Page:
A Novel Way to Advance a Better Battery Design


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At MIT, Where “Data Gets to Speak”

Lampe-Onnerud and her husband, Per Onnerud, who serves as Cadenza’s chief technology officer, held postdoctoral appointments at MIT after earning their PhDs at Uppsala University in their home country of Sweden. Lampe-Onnerud did lab work in inorganic chemistry in close collaboration with MIT materials science and mathematics professors, while Onnerud did research in the Department of Materials Science and Engineering. The experience left a strong impression on Lampe-Onnerud.

“MIT was a very formative experience,” she says. “You learn how to argue a point so that the data gets to speak. You just enable the data; there’s no spin. MIT has a special place in my heart.”

Lampe-Onnerud has maintained a strong connection with the Institute ever since, participating in alumni groups, giving guest lectures on campus, and serving as a member of the MIT Corporation visiting committee for the chemistry department — all while finding remarkable success in her career.

Lampe-Onnerud founded Boston-Power in 2004, which she grew into an internationally recognized manufacturer of batteries for consumer electronics, vehicles, and industrial applications while serving as the CEO until the company moved operations to China in 2012. In the early stages of the company, more than seven years after Lampe-Onnerud had finished her postdoc work, she discovered the enduring nature of support from the MIT community.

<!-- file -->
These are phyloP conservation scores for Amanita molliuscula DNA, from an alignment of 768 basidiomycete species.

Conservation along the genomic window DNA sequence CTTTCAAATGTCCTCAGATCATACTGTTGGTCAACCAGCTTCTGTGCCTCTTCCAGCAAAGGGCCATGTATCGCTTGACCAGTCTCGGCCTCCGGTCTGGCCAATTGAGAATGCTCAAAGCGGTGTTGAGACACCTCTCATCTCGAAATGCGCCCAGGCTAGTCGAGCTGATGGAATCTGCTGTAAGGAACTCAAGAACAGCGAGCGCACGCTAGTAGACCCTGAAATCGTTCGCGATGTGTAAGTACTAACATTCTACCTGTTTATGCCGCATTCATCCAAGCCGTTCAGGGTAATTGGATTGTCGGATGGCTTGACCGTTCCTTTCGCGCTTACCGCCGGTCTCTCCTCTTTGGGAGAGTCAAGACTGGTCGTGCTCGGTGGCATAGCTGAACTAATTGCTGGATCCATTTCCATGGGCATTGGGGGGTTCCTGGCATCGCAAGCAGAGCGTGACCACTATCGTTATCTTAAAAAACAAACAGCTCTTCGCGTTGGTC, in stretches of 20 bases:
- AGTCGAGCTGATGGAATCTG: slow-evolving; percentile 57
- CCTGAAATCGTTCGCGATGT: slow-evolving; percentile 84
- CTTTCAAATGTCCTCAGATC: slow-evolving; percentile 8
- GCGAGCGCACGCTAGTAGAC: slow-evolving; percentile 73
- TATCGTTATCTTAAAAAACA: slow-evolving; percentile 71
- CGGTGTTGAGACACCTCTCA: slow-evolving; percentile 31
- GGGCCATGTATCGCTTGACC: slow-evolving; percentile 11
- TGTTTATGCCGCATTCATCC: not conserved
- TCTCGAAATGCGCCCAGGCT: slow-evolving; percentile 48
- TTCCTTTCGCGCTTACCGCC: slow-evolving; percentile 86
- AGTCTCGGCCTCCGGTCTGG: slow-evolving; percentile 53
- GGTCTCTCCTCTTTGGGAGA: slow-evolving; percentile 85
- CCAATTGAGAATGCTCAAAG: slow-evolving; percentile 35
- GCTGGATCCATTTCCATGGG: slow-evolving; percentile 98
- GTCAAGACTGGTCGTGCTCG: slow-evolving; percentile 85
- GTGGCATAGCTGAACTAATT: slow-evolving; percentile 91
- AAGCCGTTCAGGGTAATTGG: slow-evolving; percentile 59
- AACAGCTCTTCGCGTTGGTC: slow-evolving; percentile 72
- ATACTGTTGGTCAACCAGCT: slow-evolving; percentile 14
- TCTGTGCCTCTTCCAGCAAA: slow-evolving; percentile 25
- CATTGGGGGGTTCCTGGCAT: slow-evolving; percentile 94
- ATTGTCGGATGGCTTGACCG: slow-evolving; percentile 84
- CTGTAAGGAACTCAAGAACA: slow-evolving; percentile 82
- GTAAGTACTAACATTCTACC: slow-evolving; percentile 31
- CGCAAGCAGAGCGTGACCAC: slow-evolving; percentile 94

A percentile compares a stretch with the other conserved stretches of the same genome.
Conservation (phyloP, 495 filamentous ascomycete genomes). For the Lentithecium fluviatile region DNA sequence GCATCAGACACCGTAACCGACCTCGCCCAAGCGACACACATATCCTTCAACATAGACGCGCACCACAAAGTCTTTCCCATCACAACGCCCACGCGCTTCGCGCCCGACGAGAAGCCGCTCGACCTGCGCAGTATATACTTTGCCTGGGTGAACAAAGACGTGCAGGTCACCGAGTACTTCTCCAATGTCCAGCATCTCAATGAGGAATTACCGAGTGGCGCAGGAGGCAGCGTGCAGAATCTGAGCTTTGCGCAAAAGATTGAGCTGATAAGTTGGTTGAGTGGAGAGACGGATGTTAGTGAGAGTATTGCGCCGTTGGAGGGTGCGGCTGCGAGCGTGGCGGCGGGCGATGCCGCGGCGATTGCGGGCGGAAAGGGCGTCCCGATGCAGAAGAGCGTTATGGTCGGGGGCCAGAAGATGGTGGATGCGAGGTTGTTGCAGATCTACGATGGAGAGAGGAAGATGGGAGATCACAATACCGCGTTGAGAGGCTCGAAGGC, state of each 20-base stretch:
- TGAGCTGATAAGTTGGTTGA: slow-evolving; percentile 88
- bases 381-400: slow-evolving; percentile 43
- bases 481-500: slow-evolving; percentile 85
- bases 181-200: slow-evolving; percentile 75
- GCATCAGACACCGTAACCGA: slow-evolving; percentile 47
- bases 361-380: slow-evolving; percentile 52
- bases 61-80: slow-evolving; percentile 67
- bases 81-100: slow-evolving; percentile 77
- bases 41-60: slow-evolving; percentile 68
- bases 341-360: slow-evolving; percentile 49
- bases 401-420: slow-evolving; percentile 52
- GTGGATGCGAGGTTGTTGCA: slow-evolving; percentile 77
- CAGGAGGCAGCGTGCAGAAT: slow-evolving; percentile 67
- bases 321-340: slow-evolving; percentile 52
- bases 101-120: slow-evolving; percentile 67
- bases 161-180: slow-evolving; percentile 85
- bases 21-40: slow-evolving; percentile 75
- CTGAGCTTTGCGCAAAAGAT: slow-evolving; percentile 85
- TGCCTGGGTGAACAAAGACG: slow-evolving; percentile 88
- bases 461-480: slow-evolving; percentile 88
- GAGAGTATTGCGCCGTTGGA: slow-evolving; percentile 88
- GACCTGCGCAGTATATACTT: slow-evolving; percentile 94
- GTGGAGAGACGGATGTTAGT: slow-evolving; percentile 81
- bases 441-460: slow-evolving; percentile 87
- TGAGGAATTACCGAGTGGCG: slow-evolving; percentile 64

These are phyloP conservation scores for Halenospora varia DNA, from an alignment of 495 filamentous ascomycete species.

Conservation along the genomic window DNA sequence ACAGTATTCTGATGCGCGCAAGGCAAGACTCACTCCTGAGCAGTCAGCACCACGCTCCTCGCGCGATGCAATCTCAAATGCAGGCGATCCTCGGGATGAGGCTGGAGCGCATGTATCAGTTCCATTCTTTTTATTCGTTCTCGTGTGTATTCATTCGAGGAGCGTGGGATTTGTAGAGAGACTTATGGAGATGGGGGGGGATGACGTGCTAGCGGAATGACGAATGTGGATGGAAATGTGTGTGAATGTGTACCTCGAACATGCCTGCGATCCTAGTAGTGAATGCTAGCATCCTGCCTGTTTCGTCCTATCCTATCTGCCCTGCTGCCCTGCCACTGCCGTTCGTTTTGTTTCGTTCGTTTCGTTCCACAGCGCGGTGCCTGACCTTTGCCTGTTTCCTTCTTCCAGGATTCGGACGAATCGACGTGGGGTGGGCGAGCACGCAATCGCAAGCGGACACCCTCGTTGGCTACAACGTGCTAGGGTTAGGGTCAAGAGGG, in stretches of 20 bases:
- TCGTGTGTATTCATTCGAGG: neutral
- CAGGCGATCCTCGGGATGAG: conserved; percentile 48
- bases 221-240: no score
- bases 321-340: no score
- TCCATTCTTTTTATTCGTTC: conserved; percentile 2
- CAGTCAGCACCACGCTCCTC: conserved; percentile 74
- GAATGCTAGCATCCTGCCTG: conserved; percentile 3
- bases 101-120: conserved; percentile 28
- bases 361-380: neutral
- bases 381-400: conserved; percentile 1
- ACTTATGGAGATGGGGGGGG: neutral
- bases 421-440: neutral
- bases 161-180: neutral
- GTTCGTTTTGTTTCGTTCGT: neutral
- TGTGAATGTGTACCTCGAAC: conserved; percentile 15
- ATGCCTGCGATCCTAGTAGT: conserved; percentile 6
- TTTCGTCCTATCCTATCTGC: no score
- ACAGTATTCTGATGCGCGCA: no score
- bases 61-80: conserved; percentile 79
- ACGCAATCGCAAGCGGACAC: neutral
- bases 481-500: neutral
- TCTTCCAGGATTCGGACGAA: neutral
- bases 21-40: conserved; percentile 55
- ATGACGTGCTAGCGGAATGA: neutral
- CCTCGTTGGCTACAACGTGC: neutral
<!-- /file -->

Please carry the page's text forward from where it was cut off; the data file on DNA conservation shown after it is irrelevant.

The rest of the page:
“We started looking for some angel investors, and one of the first groups that responded were the angels affiliated with MIT,” Lampe-Onnerud says. “We support each other because we tend to be attracted to intractable problems. It’s very much in the MIT spirit: We know, if we’re trying to solve big problems, it’s going to be difficult. So we like to collaborate.”

The high-profile experience at Boston Power earned her distinctions including the Technology Pioneer Award from the World Economic Forum, and Swedish Woman of the Year from the Swedish Women’s Educational Association. It also led some to deem her the “Queen of Batteries.”

Immediately after leaving Boston-Power, Lampe-Onnerud and her husband went to work on what would be Cadenza’s supercell architecture in their garage. They wanted to create a solution that would help lower the world’s carbon footprint, but they estimated that, at most, they’d be able to build one gigafactory every 18 months if they were to manufacture the batteries themselves. So they decided to license the technology instead.

The strategy has tradeoffs from a business perspective: Cadenza has needed to raise much less capital than Boston-Power but will allow licensees to generate topline and bottomline growth while it receives a percentage of sales. Lampe-Onnerud is clearly happy to leverage her global network and share the upside to maximize Cadenza’s impact.

“My hope is that we are able to bring people together around this technology to do things that are really important, like taking down our carbon footprint, eliminating NOx [nitrogen oxide] emissions, or improving grid efficiency,” Lampe-Onnerud says. “It’s a different way to work together, so when an element of this ecosystem wins, we all win. It has been an inspiring process.”

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